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Wally Matthews

Matthews: Can Yankee Kids Save Joe Girardi’s Job?

Neil Miller/Sportsday Wire

For Joe Girardi, the clock is ticking.

 He heads into his 10th season as the New York Yankees manager – longer than all but Joe McCarthy, Casey Stengel, Joe Torre and Miller Huggins – and there is little doubt that he is as much on trial here as Gary Sanchez, Greg Bird, Aaron Judge and all the other unanswered questions on his re-made roster.

 In fact, he is probably under more scrutiny than any of them, because unlike the kids, we already know Girardi’s act. We’ve seen his tendencies, are well acquainted with both his strengths and his weaknesses, can recite everyone one of his press conference answers by rote.

 For the rest of them, the story is yet to be written, which makes this in some ways the most interesting Yankee season in 20 years. But Girardi’s story is already well-known, and what happens this year may well determine if this is the final chapter of his career as the manager of the New York Yankees.

 Just in terms of sheer length of service, Girardi is reaching the end of his shelf life as a Yankee manager; McCarthy lasted into his 16th season, and Huggins, Stengel and Torre were done after 12. All of them, needless to say, had more to show for their tenures than Girardi, whose team won the World Series in 2009 but is 10-14 in post-season play since.

 Asked if his lame-duck status entering this season would affect the way he managed, Girardi said this at his inaugural press conference Tuesday in the Alex Rodriguez Memorial Circus Tent at George M. Steinbrenner Field:  “It doesn’t really impact me. I won’t seek any clarity. They have not extended managers as long as I can remember during the course of the season. Let’s just go play it out. I don’t envision myself doing anything different. This is what I know. This is what I’ve done for a long time.’’

 How much longer, of course, is the question. Girardi is heading into the final year of a four-year deal that has paid him $4 million a season. Through the first three years of that deal, the Yankees record is 255-231, a .524 winning percentage. They have managed two second-place finishes in the AL East, and last year ended up fourth. They have not won a playoff game since 2012.

 Not all of this has been his fault; he has been hamstrung by an aging, overpaid roster and until this past year, a depleted farm system that offered little in the way of reinforcements. And in truth, Girardi at times has done a remarkable job of keeping his team in contention despite all its shortcomings.

 But this year, he has been given pretty much of a clean slate. Girardi will no longer have the easy out of old age and infirm bodies. Alex Rodriguez, Mark Teixeira and Carlos Beltran are gone. Sanchez, Judge, Bird, Tyler Austin, kids whose best years are presumably still ahead of them, are believed to be ready to become everyday players, and there are highly-touted prospects Clint Frazier, Gleyber Torres and Jorge Mateo stacked up behind them, as well as a collection of live young arms.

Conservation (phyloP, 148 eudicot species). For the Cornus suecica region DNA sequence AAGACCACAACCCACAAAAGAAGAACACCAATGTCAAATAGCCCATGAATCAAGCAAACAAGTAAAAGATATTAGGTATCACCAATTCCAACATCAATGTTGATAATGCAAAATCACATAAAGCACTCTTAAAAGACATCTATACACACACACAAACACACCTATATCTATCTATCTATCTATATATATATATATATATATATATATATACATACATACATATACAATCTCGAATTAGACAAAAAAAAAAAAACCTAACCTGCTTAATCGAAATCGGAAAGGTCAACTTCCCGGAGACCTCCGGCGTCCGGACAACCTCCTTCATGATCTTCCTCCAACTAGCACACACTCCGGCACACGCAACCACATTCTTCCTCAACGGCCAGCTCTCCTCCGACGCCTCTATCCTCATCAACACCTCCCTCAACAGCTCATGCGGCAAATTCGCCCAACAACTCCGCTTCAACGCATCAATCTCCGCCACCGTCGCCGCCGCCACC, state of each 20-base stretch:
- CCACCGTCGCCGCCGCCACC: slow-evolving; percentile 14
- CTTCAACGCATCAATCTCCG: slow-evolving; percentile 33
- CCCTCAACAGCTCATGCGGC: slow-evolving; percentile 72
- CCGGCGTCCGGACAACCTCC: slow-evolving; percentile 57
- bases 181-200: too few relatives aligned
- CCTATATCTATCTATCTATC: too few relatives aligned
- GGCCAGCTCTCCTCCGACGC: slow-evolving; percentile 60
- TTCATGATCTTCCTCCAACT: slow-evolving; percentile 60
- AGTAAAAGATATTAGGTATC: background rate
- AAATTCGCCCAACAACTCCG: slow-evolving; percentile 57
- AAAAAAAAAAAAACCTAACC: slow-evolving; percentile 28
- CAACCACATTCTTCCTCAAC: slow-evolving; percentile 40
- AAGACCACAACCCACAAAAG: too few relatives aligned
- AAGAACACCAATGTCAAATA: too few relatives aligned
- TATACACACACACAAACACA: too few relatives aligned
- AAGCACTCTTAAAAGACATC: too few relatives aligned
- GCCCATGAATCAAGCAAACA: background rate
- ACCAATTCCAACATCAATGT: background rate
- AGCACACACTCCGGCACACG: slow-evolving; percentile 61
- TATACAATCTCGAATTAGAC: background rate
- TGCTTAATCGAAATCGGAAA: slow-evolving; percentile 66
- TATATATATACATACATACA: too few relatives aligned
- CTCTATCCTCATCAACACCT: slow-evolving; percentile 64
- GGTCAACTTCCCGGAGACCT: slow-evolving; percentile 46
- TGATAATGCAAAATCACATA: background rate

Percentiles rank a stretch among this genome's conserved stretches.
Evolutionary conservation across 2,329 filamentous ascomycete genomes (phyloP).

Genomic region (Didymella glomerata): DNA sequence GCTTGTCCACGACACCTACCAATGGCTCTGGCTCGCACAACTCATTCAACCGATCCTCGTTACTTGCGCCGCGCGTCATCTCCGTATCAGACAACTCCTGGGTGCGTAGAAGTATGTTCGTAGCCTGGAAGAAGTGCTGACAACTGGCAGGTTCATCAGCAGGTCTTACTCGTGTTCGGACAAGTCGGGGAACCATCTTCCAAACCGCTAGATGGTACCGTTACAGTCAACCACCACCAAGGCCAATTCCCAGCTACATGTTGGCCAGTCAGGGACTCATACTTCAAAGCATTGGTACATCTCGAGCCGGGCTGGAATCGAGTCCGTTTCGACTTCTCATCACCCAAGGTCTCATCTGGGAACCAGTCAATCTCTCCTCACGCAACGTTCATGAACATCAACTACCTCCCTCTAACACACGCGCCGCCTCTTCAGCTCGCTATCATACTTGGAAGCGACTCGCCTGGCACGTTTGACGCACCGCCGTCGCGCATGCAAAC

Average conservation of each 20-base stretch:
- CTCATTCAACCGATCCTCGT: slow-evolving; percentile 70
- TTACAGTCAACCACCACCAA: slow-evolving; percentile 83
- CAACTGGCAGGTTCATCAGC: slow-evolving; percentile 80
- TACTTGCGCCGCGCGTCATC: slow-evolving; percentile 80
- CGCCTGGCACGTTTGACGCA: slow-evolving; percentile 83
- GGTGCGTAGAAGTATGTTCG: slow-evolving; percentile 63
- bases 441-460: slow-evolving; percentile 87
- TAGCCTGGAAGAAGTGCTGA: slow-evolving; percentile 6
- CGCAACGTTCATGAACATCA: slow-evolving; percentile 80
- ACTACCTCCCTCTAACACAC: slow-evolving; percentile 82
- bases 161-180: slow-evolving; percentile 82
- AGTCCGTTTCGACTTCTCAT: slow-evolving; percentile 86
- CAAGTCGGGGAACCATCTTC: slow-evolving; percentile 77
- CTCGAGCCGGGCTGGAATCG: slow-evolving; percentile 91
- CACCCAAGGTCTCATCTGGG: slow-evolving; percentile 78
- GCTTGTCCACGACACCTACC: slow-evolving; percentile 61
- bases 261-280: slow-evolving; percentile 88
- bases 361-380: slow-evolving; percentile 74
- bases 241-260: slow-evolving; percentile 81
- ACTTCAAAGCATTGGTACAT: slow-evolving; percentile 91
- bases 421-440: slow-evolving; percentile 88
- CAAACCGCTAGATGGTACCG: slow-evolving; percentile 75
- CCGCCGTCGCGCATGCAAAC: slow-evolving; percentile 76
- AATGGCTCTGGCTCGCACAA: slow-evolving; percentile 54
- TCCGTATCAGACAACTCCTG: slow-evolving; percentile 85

It may be too much to ask of Girardi to win it all with this fledgling bunch this season, but you can bet he will be expected to show that he can manage a roster full of kids, something that has been a glaring weakness of his throughout his Yankees tenure. All too often, Girardi has seemed reluctant to use young players or to trust them in high-leverage situations. This season, he will have no choice.

But to get the best out of them, Girardi will have to curb another of his most basic of instincts, the tendency to inject unneeded pressure into situations that don’t warrant it. Every loss seems to eat at Girardi. His temper grows short at questions that he believes impugn his strategy. His quick hook with certain relievers no doubt undermines their confidence in themselves, and their belief in the manager’s confidence in them. And quite frankly, he never seems to be enjoying himself, win or lose.

 That attitude can cross over into the clubhouse, adding unnecessary stress into an already difficult situation, especially for young players who may still harbor doubts about their own ability. This season, Girardi is going to have to somehow swallow his reservations and trust his players, because quite frankly, his future is in their hands.

 “I think this spring is probably going to be different from a few different perspectives,’’ he said. “There’s more competition. We haven’t been this young in a long time, maybe since 1996. I think it’s going to be a very exciting year.’’

 He mentioned spring competitions between Bird and Austin for the first-base job, between Judge and Aaron Hicks for the rightfield job, and between no fewer than five pitchers – Luis Severino, Luis Cessa, Chad Green, Bryan Mitchell and old reliable Adam Warren – for two rotation spots.

 I would submit that makes for an interesting spring while reserving judgment on how exciting it will turn out to be. While a lot of things have to go right every season for any baseball team to be successful, clearly more things have to go right for the Yankees this season than in any in recent memory.

 “There’s a lot of talent in that room,’’ Girardi said, parroting one of the most meaningless things said every year by every manager of every team. There’s a lot of talent in every big-league clubhouse.

But as Girardi presciently pointed out, “Talent is one thing. Production is another.’’

 Whether the new collection of talented young men in Joe Girardi’s clubhouse will produce enough to save his job will be one of the most compelling Yankee storylines of 2017.

 The clock is ticking on that one, and it may be many months before we know exactly for whom that bell will toll.


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